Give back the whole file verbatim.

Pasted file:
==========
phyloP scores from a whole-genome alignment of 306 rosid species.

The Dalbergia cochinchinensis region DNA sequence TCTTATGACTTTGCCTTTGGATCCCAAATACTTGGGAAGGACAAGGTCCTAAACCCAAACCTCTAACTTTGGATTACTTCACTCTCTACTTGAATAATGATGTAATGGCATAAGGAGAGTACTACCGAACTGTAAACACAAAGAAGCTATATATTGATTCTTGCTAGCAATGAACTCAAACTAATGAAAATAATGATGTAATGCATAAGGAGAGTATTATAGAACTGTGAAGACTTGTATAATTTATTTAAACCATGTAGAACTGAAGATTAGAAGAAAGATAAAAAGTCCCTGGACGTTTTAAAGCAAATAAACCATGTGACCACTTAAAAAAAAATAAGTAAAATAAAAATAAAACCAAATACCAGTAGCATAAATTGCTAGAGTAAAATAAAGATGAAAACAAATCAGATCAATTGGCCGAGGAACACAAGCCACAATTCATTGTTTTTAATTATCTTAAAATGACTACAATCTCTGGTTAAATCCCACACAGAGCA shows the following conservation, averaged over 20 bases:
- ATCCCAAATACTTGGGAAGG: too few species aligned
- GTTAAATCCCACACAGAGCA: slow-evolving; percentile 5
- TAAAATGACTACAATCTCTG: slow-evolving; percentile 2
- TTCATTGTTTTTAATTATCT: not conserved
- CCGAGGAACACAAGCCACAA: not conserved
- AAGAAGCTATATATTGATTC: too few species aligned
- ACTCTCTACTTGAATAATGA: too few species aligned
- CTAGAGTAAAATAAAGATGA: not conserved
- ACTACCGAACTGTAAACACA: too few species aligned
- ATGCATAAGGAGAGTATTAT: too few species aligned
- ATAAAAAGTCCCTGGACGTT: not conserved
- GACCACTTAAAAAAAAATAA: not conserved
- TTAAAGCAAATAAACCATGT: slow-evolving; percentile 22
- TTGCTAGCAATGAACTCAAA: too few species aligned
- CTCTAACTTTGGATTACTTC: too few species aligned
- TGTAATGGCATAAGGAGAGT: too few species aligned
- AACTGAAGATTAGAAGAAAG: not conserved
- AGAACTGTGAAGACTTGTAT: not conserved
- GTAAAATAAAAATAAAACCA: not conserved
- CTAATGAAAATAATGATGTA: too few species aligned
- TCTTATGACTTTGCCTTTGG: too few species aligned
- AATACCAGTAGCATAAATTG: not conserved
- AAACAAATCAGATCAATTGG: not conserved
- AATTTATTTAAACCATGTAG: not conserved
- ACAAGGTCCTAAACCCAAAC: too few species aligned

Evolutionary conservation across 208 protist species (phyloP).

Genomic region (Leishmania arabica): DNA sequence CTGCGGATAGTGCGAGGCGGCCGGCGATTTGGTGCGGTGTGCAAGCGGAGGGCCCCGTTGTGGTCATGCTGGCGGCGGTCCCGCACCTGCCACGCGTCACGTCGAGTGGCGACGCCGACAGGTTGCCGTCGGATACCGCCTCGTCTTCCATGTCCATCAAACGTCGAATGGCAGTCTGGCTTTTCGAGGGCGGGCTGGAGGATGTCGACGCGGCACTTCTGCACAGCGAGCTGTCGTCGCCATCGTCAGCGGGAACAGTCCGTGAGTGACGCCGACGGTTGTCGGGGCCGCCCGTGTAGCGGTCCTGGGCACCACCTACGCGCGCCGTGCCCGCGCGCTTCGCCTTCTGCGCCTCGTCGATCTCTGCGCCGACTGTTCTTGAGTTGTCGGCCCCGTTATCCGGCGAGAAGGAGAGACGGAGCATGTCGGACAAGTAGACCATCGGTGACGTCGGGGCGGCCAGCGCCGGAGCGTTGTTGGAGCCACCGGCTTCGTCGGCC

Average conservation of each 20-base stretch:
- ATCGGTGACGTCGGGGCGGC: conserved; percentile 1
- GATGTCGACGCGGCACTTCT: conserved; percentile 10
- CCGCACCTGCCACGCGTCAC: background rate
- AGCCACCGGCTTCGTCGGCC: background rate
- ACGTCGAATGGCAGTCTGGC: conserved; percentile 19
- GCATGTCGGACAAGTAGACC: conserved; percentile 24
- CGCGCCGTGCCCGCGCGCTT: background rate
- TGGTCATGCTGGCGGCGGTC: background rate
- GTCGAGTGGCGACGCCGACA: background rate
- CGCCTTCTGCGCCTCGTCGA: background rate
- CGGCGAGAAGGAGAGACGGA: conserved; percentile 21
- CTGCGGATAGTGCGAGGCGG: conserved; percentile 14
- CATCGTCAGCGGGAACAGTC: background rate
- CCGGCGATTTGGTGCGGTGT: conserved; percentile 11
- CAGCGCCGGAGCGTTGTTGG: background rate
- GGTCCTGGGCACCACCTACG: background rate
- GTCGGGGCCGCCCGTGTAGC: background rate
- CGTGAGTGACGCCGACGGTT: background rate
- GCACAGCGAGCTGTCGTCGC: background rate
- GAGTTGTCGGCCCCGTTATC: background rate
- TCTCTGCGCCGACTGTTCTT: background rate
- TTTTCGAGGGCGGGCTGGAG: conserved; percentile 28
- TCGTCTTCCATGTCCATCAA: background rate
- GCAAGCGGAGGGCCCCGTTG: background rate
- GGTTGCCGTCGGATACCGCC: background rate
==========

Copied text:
phyloP scores from a whole-genome alignment of 306 rosid species.

The Dalbergia cochinchinensis region DNA sequence TCTTATGACTTTGCCTTTGGATCCCAAATACTTGGGAAGGACAAGGTCCTAAACCCAAACCTCTAACTTTGGATTACTTCACTCTCTACTTGAATAATGATGTAATGGCATAAGGAGAGTACTACCGAACTGTAAACACAAAGAAGCTATATATTGATTCTTGCTAGCAATGAACTCAAACTAATGAAAATAATGATGTAATGCATAAGGAGAGTATTATAGAACTGTGAAGACTTGTATAATTTATTTAAACCATGTAGAACTGAAGATTAGAAGAAAGATAAAAAGTCCCTGGACGTTTTAAAGCAAATAAACCATGTGACCACTTAAAAAAAAATAAGTAAAATAAAAATAAAACCAAATACCAGTAGCATAAATTGCTAGAGTAAAATAAAGATGAAAACAAATCAGATCAATTGGCCGAGGAACACAAGCCACAATTCATTGTTTTTAATTATCTTAAAATGACTACAATCTCTGGTTAAATCCCACACAGAGCA shows the following conservation, averaged over 20 bases:
- ATCCCAAATACTTGGGAAGG: too few species aligned
- GTTAAATCCCACACAGAGCA: slow-evolving; percentile 5
- TAAAATGACTACAATCTCTG: slow-evolving; percentile 2
- TTCATTGTTTTTAATTATCT: not conserved
- CCGAGGAACACAAGCCACAA: not conserved
- AAGAAGCTATATATTGATTC: too few species aligned
- ACTCTCTACTTGAATAATGA: too few species aligned
- CTAGAGTAAAATAAAGATGA: not conserved
- ACTACCGAACTGTAAACACA: too few species aligned
- ATGCATAAGGAGAGTATTAT: too few species aligned
- ATAAAAAGTCCCTGGACGTT: not conserved
- GACCACTTAAAAAAAAATAA: not conserved
- TTAAAGCAAATAAACCATGT: slow-evolving; percentile 22
- TTGCTAGCAATGAACTCAAA: too few species aligned
- CTCTAACTTTGGATTACTTC: too few species aligned
- TGTAATGGCATAAGGAGAGT: too few species aligned
- AACTGAAGATTAGAAGAAAG: not conserved
- AGAACTGTGAAGACTTGTAT: not conserved
- GTAAAATAAAAATAAAACCA: not conserved
- CTAATGAAAATAATGATGTA: too few species aligned
- TCTTATGACTTTGCCTTTGG: too few species aligned
- AATACCAGTAGCATAAATTG: not conserved
- AAACAAATCAGATCAATTGG: not conserved
- AATTTATTTAAACCATGTAG: not conserved
- ACAAGGTCCTAAACCCAAAC: too few species aligned

Evolutionary conservation across 208 protist species (phyloP).

Genomic region (Leishmania arabica): DNA sequence CTGCGGATAGTGCGAGGCGGCCGGCGATTTGGTGCGGTGTGCAAGCGGAGGGCCCCGTTGTGGTCATGCTGGCGGCGGTCCCGCACCTGCCACGCGTCACGTCGAGTGGCGACGCCGACAGGTTGCCGTCGGATACCGCCTCGTCTTCCATGTCCATCAAACGTCGAATGGCAGTCTGGCTTTTCGAGGGCGGGCTGGAGGATGTCGACGCGGCACTTCTGCACAGCGAGCTGTCGTCGCCATCGTCAGCGGGAACAGTCCGTGAGTGACGCCGACGGTTGTCGGGGCCGCCCGTGTAGCGGTCCTGGGCACCACCTACGCGCGCCGTGCCCGCGCGCTTCGCCTTCTGCGCCTCGTCGATCTCTGCGCCGACTGTTCTTGAGTTGTCGGCCCCGTTATCCGGCGAGAAGGAGAGACGGAGCATGTCGGACAAGTAGACCATCGGTGACGTCGGGGCGGCCAGCGCCGGAGCGTTGTTGGAGCCACCGGCTTCGTCGGCC

Average conservation of each 20-base stretch:
- ATCGGTGACGTCGGGGCGGC: conserved; percentile 1
- GATGTCGACGCGGCACTTCT: conserved; percentile 10
- CCGCACCTGCCACGCGTCAC: background rate
- AGCCACCGGCTTCGTCGGCC: background rate
- ACGTCGAATGGCAGTCTGGC: conserved; percentile 19
- GCATGTCGGACAAGTAGACC: conserved; percentile 24
- CGCGCCGTGCCCGCGCGCTT: background rate
- TGGTCATGCTGGCGGCGGTC: background rate
- GTCGAGTGGCGACGCCGACA: background rate
- CGCCTTCTGCGCCTCGTCGA: background rate
- CGGCGAGAAGGAGAGACGGA: conserved; percentile 21
- CTGCGGATAGTGCGAGGCGG: conserved; percentile 14
- CATCGTCAGCGGGAACAGTC: background rate
- CCGGCGATTTGGTGCGGTGT: conserved; percentile 11
- CAGCGCCGGAGCGTTGTTGG: background rate
- GGTCCTGGGCACCACCTACG: background rate
- GTCGGGGCCGCCCGTGTAGC: background rate
- CGTGAGTGACGCCGACGGTT: background rate
- GCACAGCGAGCTGTCGTCGC: background rate
- GAGTTGTCGGCCCCGTTATC: background rate
- TCTCTGCGCCGACTGTTCTT: background rate
- TTTTCGAGGGCGGGCTGGAG: conserved; percentile 28
- TCGTCTTCCATGTCCATCAA: background rate
- GCAAGCGGAGGGCCCCGTTG: background rate
- GGTTGCCGTCGGATACCGCC: background rate